Technological leaps are always going to create disruption. The period of innovation that we are currently experiencing now is no different. What is interesting about this era of change is each technology's potential to penetrate almost every industry and every aspect of our working lives. In doing so, big questions are raised for businesses. Intellectual property (IP) and disruptive technology will now need to be contemplated together and businesses must start to consider whether there is risk or reward waiting for them in the future.
Whether we like it or not, technology is creating noise. The likes of 3D printing, artificial intelligence (AI), connectivity/the Internet of Things (IoT) and blockchain are already being seen to disrupt markets and change the products and services that businesses are able provide. Yet the conversation surrounding IP needs to be making the same level of noise. IP is involved in technology at all levels and if ideas are the currency of the 21st century then the ability to protect them is what will give them that value.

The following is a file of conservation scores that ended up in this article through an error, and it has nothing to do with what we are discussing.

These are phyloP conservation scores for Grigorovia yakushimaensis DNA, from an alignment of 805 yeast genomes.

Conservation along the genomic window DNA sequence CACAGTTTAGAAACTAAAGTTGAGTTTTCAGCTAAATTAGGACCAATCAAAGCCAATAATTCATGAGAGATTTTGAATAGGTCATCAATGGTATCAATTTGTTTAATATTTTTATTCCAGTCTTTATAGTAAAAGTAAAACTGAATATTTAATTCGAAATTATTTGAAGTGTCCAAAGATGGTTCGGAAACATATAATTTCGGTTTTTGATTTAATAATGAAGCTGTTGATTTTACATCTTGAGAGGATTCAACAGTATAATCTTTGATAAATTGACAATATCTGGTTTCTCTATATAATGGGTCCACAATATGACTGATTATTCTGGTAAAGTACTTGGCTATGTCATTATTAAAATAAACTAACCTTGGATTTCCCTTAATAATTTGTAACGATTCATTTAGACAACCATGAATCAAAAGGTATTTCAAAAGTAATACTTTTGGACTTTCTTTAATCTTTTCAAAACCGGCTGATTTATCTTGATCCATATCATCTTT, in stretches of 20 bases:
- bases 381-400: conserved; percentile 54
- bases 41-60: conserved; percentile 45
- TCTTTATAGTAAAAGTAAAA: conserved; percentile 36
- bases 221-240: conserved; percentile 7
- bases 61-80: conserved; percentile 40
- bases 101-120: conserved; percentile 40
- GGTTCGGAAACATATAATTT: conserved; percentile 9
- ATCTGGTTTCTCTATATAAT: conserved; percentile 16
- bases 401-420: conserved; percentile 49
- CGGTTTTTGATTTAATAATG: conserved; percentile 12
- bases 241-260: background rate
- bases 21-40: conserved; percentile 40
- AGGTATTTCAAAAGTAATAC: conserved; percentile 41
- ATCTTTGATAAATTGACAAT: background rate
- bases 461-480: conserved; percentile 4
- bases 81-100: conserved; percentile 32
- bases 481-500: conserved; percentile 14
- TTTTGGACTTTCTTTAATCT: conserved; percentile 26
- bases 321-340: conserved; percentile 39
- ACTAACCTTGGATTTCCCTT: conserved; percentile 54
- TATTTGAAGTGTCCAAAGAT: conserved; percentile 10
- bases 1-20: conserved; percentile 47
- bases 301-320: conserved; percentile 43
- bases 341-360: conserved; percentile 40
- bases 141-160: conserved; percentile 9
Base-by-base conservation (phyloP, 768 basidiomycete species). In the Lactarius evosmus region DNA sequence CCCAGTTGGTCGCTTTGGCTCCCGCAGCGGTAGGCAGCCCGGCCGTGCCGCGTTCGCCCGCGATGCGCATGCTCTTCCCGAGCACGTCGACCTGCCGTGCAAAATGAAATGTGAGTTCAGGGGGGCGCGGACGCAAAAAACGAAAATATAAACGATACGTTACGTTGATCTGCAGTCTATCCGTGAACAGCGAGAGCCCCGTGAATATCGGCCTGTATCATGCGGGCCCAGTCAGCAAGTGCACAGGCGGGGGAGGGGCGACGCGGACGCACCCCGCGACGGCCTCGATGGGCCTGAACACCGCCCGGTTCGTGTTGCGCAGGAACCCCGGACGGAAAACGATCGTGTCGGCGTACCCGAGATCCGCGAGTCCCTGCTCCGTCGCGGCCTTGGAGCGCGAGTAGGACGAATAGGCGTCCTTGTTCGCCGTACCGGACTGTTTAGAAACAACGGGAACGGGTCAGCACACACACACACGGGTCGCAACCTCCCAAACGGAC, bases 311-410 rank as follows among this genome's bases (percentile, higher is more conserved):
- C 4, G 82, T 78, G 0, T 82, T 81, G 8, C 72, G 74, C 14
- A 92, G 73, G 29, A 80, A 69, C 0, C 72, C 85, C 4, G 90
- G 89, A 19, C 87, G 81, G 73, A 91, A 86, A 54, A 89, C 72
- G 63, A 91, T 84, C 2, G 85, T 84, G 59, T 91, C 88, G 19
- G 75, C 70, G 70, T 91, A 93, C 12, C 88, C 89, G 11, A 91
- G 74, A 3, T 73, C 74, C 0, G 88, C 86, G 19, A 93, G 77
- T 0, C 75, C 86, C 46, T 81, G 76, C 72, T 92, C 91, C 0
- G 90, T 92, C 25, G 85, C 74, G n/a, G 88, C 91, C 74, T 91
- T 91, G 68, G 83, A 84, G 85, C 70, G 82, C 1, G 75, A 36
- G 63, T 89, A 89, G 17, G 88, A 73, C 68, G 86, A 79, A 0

Our report Multiplicity: Smart choices in disruptive times explores why it is important to protect IP rights and how businesses need to sit up and see that there are risks and opportunities brought forward by disruptive technology that need to be understood.
Surveying legal teams and the C-suite, we reveal a stark difference that could prove significant in markets affected by new tech. With insights from international experts including representatives from Potter Clarkson, Gill Jennings, Joseph Joseph, PwC, Lerner David, Cipher, Queen Mary University of London and City, University of London we look at the strategic measures businesses should be considering and how a lack of licensing could lead to litigation.
Download our report and find out:
- Why it is important to protect intellectual property rights
- What technologies are important
- Strategies to consider to avoid risk and gain reward
- How businesses can protect or license software and technology
- Where technology should be protected in the global supply chain
- Recommendations to navigate the IP landscape against fast-moving tech